Skip Navigation Links  The Library of Congress >> Researchers
Recorded Sound Reference Center (Motion Picture, Broadcasting and Recorded Sound Division)
  Home >> Guides & Reference Aids

Radio Form/Genre Terms Guide

Compiled by
  Recorded Sound Section
  Motion Picture, Broadcasting and Recorded Sound Division
  Library of Congress

Page contents


See also:

Introduction--Radio Form/Genre Terms Guide

I. Background

The Library of Congress holds one of largest radio collections in the world. The process of bringing this collection under bibliographic control has been a continuing challenge to the staff of the Motion Picture, Broadcasting and Recorded Sound Division. The division has cataloged a relatively small portion of its radio material in the Library's former MARC-based system, but with the implementation of its new integrated library system (also MARC-based) it will be cataloging even more. In addition, several years ago the Library designed a non-MARC automated system with which to catalog its huge NBC radio collection and other smaller collections. The acquisition of these systems and appropriation of additional staff have enabled the Library to start systematically processing its radio programs. These efforts naturally led to a standardized approach to cataloging radio and improved access to the programs.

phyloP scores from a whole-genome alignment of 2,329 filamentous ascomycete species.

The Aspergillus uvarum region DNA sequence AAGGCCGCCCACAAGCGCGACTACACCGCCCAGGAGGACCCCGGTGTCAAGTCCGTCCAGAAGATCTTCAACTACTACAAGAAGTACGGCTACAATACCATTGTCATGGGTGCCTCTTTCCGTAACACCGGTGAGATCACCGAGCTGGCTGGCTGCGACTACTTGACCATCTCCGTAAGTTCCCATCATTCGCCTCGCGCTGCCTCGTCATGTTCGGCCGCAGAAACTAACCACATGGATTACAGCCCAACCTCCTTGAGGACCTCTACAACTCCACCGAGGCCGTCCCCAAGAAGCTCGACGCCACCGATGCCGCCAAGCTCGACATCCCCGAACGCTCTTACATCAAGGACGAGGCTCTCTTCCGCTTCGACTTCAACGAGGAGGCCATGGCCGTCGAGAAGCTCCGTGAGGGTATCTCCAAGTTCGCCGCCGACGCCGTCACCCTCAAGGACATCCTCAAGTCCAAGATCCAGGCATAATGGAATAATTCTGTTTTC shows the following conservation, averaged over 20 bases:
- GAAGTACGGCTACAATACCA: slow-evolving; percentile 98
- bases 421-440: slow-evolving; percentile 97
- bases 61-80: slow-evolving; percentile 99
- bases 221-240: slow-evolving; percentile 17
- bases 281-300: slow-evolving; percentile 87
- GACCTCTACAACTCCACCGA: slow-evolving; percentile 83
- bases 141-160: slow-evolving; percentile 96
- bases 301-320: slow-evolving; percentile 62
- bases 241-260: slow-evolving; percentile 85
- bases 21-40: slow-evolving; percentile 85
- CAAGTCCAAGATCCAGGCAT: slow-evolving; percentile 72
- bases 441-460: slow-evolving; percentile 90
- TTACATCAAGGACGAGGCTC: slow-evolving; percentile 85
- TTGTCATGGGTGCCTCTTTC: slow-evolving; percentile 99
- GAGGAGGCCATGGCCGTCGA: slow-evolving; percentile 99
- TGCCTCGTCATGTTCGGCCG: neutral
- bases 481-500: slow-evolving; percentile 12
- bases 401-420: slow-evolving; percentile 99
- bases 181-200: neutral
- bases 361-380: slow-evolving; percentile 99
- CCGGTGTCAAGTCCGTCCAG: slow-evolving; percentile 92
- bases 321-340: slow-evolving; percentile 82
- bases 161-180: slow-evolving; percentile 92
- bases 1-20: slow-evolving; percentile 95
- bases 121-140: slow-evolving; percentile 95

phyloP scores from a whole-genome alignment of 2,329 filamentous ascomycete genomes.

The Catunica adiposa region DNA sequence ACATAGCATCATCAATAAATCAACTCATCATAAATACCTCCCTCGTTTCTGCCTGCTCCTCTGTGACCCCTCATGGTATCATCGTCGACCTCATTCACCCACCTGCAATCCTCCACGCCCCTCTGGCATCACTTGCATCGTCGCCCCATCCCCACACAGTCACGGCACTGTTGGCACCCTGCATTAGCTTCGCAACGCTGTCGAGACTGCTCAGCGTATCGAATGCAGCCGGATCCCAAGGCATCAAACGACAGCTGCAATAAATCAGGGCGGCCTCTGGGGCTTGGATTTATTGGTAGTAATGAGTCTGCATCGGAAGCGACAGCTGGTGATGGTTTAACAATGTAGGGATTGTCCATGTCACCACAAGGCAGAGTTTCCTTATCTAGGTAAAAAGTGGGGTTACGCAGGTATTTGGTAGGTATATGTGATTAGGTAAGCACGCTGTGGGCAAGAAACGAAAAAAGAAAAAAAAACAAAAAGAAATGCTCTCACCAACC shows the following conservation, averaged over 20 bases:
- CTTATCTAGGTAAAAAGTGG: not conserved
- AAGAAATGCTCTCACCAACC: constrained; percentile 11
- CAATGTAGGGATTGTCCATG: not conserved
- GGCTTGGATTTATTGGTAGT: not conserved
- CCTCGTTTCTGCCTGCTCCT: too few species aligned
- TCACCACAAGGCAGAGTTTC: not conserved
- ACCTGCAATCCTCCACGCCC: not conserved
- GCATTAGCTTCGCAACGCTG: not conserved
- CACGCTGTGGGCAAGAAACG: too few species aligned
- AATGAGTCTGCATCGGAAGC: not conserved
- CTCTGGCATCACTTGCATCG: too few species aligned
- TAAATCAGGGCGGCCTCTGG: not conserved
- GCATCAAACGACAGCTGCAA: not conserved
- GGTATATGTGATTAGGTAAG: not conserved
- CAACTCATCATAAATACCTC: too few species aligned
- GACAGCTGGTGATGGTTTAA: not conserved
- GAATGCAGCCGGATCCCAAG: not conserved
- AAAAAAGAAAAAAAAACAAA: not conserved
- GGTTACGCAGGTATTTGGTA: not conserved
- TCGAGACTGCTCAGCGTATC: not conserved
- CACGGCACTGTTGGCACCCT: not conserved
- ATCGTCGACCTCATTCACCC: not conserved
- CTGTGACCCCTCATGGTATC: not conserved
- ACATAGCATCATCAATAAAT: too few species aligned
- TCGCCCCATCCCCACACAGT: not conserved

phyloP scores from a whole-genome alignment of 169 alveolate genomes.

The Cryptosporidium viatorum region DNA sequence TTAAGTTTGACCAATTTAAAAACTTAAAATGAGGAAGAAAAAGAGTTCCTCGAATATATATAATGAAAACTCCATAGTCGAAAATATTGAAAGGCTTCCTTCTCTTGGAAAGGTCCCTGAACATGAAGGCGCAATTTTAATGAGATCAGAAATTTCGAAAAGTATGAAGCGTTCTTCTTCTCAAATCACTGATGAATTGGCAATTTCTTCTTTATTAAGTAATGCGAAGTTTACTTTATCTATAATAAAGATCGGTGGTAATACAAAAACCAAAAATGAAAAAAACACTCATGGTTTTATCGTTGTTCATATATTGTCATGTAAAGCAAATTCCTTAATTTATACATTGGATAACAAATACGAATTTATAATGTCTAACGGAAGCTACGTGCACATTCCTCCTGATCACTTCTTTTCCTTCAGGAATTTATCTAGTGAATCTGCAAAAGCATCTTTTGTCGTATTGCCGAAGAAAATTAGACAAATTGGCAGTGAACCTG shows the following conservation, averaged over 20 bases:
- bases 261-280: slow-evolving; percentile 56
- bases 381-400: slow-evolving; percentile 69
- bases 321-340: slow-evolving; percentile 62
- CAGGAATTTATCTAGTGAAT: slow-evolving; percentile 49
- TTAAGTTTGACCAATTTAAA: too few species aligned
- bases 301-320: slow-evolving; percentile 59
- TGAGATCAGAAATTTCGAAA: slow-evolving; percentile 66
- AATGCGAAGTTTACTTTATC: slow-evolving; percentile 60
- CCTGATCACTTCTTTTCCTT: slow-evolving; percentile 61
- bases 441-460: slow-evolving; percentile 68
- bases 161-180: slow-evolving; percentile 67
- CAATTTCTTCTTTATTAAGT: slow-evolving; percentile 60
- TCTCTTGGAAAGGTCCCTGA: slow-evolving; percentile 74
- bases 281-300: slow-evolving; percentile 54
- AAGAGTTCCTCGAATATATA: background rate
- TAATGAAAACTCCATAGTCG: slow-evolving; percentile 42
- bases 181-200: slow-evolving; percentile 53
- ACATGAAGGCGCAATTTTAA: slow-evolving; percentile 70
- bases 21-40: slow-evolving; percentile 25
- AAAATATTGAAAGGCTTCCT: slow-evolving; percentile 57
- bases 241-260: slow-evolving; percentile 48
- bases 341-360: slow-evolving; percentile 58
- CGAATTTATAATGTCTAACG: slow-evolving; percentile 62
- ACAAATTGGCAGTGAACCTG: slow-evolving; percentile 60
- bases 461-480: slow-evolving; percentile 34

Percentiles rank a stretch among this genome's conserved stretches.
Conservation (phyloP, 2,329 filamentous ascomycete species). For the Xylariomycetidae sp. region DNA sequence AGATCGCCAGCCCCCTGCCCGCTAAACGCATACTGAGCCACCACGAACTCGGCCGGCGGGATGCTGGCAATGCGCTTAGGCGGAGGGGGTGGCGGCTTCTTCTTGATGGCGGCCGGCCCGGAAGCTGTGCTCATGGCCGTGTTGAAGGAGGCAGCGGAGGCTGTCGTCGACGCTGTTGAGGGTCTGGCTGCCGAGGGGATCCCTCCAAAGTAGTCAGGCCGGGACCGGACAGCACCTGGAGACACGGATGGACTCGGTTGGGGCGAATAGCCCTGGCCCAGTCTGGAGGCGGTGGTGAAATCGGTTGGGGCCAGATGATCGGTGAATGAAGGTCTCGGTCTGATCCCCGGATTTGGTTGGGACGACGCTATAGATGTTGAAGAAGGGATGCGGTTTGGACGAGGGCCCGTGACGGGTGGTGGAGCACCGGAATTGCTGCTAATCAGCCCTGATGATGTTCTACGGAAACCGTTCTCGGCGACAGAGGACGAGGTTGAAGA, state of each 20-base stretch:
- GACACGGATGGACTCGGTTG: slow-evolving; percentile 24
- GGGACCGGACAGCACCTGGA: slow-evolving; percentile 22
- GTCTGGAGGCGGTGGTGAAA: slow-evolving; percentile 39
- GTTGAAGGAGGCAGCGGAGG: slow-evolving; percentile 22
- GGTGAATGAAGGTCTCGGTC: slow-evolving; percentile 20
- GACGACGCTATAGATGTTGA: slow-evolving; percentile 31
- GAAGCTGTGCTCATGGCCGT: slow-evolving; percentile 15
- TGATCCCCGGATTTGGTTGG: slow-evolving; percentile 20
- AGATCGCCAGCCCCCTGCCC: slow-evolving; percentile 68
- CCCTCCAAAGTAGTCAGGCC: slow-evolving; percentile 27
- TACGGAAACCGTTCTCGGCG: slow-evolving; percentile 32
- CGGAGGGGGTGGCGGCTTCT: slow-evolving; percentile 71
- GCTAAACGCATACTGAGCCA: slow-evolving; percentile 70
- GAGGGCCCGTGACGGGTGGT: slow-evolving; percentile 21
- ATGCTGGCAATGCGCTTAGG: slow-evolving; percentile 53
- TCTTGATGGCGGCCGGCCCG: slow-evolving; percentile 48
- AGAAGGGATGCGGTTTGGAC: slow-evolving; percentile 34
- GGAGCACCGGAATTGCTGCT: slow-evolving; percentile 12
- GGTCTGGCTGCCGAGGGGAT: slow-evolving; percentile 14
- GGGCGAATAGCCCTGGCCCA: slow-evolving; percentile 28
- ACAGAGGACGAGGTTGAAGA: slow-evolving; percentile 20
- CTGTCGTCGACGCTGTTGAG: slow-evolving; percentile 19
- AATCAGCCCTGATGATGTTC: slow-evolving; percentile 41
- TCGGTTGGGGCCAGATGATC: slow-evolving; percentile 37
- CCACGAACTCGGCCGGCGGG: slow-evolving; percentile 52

Form/genre access to radio materials is very important for a number of reasons. Since subject access to radio programs is usually lacking, form/genre terms provide one of the few ways, other than titles and added entries, of finding and grouping programs. Categorization of radio programs is well established in the field so that experienced researchers are often looking for particular types of radio shows. A single, standardized list of form/genre terms and provisions for application are necessary so that catalogers, reference staff and researchers alike can use the same indexing and retrieval vocabulary.

The following thesaurus of radio form/genre terms offers controlled vocabulary with which to describe various types of radio programs. It reconciles variant terms, establishes relationships between terms, and guides users in the application of terms. It is used for cataloging radio materials in both MARC and non-MARC settings.

II. Scope and Purpose

Within the context of radio, form/genre terms denote categories of programs. They describe a program according to its content (Westerns, Biographies), style (Audience Participation Programs, Call-in Shows), topic (Crime or Mystery Programs), structure (Magazines, Anthologies), intended audience (Children's Programs), method of transmission (Shortwave Broadcasts) or combinations of these. A form/genre category suggests a common theme, motif, setting, situation or characterization that is easily recognizable.

A controlled form/genre thesaurus assists the researcher in searching for and retrieving information about radio, makes cataloging more consistent, and encourages specificity of description by providing standard terminology.